"The scandalous elements of a man having an affair seem to escape me." That is Michael Wolff, talking about himself. We think some of the aggregated headlines over at his news website
Newser might help enlighten him!
Oh but that is just one of the eye-shuttening comments from the famous shouty internet guy and former important talker-about-powerful-people in this wonderful WWD profile of Wolff.
Wolff used to be a beloved and serious New York magazine writer and book author. (This amazing portrait of Wolff as a young porn star dates to the 1979 publication of his serious novel about disaffected '70s youth.) And now he runs a website, and is sometimes on Page Six because he had an affair with an intern. No matter, though! He was right, back in the day, that newspapers and magazines were in trouble. But nowadays he tends to be wrong about things much more often than he is right, and in fact he does not really seem to care about being "right" so much as he cares about GRABBING SOME EYEBALLS. The internet has destroyed him again!
For him, grabbing eyeballs in an accelerated, competitive news cycle has meant the cheap high of a provocative headline and choosing a hot-button subject based on its momentary buzz, not on whether he has an argument about it. And if he lacks the command he had when opining on New York power players, well, the old days of cocktail party chatter as feedback are mostly gone. The noisy post on David Carr got 1,000 pageviews, but "Is Barack Obama a Bore?" got 80,000. That few care as much about the media as it cares about itself is now measurable.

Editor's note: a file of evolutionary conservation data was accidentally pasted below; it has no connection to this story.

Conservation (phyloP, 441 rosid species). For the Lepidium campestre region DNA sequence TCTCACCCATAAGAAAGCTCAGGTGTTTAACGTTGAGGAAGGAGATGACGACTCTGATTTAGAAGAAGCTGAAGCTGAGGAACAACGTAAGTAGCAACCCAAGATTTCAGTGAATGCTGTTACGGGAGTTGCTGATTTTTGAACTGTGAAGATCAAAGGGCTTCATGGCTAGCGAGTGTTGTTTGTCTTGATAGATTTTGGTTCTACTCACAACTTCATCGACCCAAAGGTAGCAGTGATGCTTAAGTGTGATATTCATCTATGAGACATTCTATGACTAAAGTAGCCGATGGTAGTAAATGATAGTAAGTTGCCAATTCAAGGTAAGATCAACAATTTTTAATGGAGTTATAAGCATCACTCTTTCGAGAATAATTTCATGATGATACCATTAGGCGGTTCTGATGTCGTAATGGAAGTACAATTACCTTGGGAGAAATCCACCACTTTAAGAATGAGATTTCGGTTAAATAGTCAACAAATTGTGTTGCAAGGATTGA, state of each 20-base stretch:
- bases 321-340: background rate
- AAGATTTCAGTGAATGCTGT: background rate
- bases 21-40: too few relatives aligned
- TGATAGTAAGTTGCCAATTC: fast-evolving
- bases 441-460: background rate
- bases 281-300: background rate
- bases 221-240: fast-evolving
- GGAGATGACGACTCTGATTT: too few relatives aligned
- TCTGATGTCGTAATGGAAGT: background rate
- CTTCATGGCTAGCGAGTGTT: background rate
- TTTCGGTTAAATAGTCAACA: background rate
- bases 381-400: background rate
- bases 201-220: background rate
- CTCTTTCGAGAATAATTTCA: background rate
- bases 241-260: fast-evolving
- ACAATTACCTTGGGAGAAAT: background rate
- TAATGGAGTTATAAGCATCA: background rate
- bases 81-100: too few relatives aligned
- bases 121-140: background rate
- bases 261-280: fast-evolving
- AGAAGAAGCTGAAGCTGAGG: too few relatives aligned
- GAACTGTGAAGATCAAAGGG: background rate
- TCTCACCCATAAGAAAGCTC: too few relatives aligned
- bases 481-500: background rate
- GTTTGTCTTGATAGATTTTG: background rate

He would've gotten 800,000 views if he'd written "Is Barack Obama a Muslim Bore." Does he know?
Critics point out that even as Wolff is dancing on newspapers' graves, Newser relies on their content. He responds the site is increasingly relying on native online sources like Politico, though it overwhelmingly features newspaper content summarized by paid writers.
And, hey, what is Politico again? It is a money-losing website attached to a possibly profitable little local newspaper. Not that you would know this if you read his Vanity Fair piece about how revolutionary Politico is. The one that ran months after Wolff said no one cared about Politico and it would never make money. We guess over the course of a couple months he came to see how good they were at grabbing eyeballs with provocative headlines and such!
These days, Wolff lives in the East Village, and he doesn't have a doorman anymore, and he is rude to waitstaff, which is actually pretty much unforgivably assholish, we don't care what you wrote.